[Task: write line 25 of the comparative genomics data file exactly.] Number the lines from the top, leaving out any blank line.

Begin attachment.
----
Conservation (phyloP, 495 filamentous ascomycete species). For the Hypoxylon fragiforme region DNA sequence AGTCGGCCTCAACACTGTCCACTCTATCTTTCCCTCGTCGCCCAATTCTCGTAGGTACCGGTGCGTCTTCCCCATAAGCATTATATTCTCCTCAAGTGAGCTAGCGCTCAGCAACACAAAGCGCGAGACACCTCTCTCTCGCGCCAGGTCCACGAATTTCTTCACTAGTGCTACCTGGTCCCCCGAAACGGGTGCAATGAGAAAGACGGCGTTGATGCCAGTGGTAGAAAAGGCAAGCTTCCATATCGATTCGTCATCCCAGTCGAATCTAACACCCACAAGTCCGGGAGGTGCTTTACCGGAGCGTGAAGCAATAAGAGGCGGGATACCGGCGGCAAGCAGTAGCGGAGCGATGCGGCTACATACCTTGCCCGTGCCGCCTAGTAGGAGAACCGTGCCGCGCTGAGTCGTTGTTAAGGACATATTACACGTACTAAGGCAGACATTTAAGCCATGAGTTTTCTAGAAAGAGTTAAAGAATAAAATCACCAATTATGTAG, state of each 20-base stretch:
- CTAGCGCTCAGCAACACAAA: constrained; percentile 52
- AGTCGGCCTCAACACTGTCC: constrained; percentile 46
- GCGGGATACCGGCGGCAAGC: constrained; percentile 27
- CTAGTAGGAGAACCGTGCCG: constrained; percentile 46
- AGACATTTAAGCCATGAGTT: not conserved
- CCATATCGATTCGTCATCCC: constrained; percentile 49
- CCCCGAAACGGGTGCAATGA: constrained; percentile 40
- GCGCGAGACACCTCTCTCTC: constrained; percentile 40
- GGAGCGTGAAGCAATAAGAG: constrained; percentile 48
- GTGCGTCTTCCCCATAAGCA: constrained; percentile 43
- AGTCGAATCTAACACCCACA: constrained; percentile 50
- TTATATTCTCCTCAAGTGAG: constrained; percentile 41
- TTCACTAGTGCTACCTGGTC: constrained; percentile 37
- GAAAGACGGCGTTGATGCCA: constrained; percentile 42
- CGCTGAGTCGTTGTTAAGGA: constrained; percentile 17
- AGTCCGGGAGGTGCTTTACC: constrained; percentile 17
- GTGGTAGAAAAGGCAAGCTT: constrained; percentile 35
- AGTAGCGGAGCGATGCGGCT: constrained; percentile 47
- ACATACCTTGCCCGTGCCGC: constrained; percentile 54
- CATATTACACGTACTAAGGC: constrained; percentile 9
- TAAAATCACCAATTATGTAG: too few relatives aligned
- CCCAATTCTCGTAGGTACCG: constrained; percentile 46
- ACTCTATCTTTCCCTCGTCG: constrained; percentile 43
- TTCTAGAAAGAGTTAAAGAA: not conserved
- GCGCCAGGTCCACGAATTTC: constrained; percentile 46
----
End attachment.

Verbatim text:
- TTCTAGAAAGAGTTAAAGAA: not conserved